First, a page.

Wednesday, July 17, 2013


The Wonders of Hilot, Filipino Healing Art

A motorcycle ran over a child’s foot. There was no blood, but his foot swelled up. He could feel the veins painfully out of place, making it hard to walk. This was in the 1990s. His mother knew just where to take him, not to the emergency room of the nearby hospital, but to the popular manghihilot in the barangay (hilot practitioner). The child was afraid of needles, but a trip to a dimly-lit alley to allow a virtual stranger to manhandle his foot in an esoteric ritual in the middle of the night did not faze him. And true enough, after coaxing his veins into place (tears were involved), my foot was back to normal, and all for a token fee. 

Hilot has come a long way. These days, one can now spot hilot treatments alongside Thai, Swedish, and Shiatsu massages in local spa. Though it’s a modern, commercialized version for the mainstream market, it still features the hallmarks of the traditional Filipino healing art.

What Exactly Is Hilot?

“Hilot is our Philippine traditional massage, which has been practiced for generations. Banana leaves are used to detect the areas with imbalance or negative energy, called ‘eamig,’ and that’s where the hilot (therapeutic massage) is focused,” explains Dr. Nol Montalbo, proprietor of Mont Albo Massage Hut, a chain of spas that specializes in hilot. Elders explain eamig as “napasukan ng hangin” (air trapped in one’s body), which causes bodily discomfort ranging from a mild ache, to the pain of a muscle spasm or pulled muscle.

More on this mysterious eamig  (cold). “In the Filipino wellness system, there should be a balance between the cold and the hot energies. It’s similar to ‘chi’ in Chinese medicine, where free-flowing energy and balance is also sought,” said Dr. Montalbo.

Dr. Montalbo grew up in Batangas province where, like many areas in the Philippines, a visit to a manghihilot or an arbularyo (herbalist) is commonplace. Though now a medical doctor, Dr. Montalbo remains convinced of hilot’s efficacy in soothing aches and pains (“not as replacement for Western medicine, but a complement to relieve pain”), and thus decided to pioneer a spa that specializes in Filipino hilot.

Slow, Deliberate Strokes And Banana Leaves

At Mont Albo, specially trained therapists administer hilot that involves heat, banana leaves, bentosa (suctioning cups), and a healing massage with slow, deliberate strokes. “Banana leaves are warmed, placed on skin, and amazingly start to stick to the area where negative energy is concentrated. That’s where the therapist will focus the massage on.” The no-frills massage treatment at the nipa hut-inspired Mont Albo Massage Hut is priced at P380 (about 9USD) for 60 minutes, while at its upscale counterpart, Mont Albo Spa, the treatment is priced at P1,550 (about 37USD) 60 minutes for the total spa experience (inclusive of private room, sauna, use of high-end products, and a post-massage meal).

Hilot Treatment at Handuraw Spa

One of the most blissful hilot treatments is found at the Handuraw Spa in Eskaya, Bohol. It is situated with an amazing view of the sea.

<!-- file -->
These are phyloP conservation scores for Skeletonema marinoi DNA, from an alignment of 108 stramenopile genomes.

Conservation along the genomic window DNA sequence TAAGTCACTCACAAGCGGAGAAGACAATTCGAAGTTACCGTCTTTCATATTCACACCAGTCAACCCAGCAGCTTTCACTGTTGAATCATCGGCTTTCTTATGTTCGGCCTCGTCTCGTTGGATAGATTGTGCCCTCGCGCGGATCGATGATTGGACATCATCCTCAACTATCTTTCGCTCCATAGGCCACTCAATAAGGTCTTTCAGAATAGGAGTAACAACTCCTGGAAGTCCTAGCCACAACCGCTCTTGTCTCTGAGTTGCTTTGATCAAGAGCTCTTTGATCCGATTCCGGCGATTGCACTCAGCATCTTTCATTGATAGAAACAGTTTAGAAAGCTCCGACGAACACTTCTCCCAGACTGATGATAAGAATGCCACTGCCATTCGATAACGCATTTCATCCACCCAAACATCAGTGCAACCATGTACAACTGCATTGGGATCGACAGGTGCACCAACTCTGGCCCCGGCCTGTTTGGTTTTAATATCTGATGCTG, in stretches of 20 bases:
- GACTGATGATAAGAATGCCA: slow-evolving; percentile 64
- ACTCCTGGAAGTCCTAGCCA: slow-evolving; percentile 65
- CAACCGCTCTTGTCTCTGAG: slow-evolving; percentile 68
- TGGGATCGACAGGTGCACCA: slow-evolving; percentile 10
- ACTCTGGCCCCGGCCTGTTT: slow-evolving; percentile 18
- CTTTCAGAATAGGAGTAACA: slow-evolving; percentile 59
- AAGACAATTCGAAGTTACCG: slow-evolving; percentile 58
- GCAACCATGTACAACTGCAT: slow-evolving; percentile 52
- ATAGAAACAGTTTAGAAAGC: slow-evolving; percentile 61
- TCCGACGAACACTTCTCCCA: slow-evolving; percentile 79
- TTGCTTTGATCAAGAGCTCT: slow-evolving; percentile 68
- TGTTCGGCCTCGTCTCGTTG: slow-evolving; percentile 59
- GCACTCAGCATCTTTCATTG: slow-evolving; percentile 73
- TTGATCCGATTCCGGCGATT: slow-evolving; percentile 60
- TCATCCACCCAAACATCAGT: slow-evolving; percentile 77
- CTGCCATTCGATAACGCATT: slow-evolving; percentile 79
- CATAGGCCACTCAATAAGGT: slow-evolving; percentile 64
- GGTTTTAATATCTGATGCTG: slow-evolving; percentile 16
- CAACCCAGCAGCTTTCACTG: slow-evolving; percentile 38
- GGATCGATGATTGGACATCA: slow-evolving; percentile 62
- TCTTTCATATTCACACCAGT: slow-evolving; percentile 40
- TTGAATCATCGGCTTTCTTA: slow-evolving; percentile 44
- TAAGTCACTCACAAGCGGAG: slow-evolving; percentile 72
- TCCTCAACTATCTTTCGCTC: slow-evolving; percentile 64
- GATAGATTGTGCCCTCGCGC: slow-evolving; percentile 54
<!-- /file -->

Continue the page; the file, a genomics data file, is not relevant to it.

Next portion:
The pausok (smoke) ceremony at Amuma Spa before the hilot is in the spa at Maribago Bluewater Beach Resort in Cebu. “Hilot is all about pressure, and they expertly applied just the right pressure. It was also nice how they cover one’s body with banana leaves that kept the body in the right temperature.”

Traditional Filipino Massage

Practically, all the premiere Philippine hotels now offer hilot in their spa menus. One is the Spa Wellness a luxurious pampering establishment with several branches around Metro Manila. Grace Castro, The Spa Training Head, explained that while hilot by the traditional manghihilot concentrates on one part of the body to relieve pain, hilot at the spa is administered over the entire body, “mainly for relaxation, to improve blood circulation, and relieve stress and eamig.”

At The Spa, highly trained warm hands (heated by tea light candles) massage the back using coconut oil, followed by the application of pre-heated banana leaves to relieve bodily stress. This is repeated throughout the body. It is capped off with a soothing scalp massage, and a post-treatment cup of ginger tea. The 75-minute session at The Spa starts at P1,300 at the executive room (about 31USD) and P1,900 for the suite/villa (46 USD). 

Castro said, “Hilot is recommended to those who are stressed, looking for relaxation and foreigners looking to experience a traditional Filipino massage.”

Highly trained warm hands (heated by tea light candles) massage the back at The Spa

Dr. Montalbo pointed out: “What sets Pilipino hilot service apart from other massage therapies is that it is done with slow, deliberate strokes, it addresses the Filipino concept of eamig, and there is a level of spirituality. The therapist has the intention of healing.”

Just like others heading to manghihilot when they injured their foot these days, you may find others heading to a reputable spa for a soothing hilot session. There’s just something about the warm coconut oil, the comforting banana leaves, and the gentle healing touch of the Filipina that make all the difference. /MP

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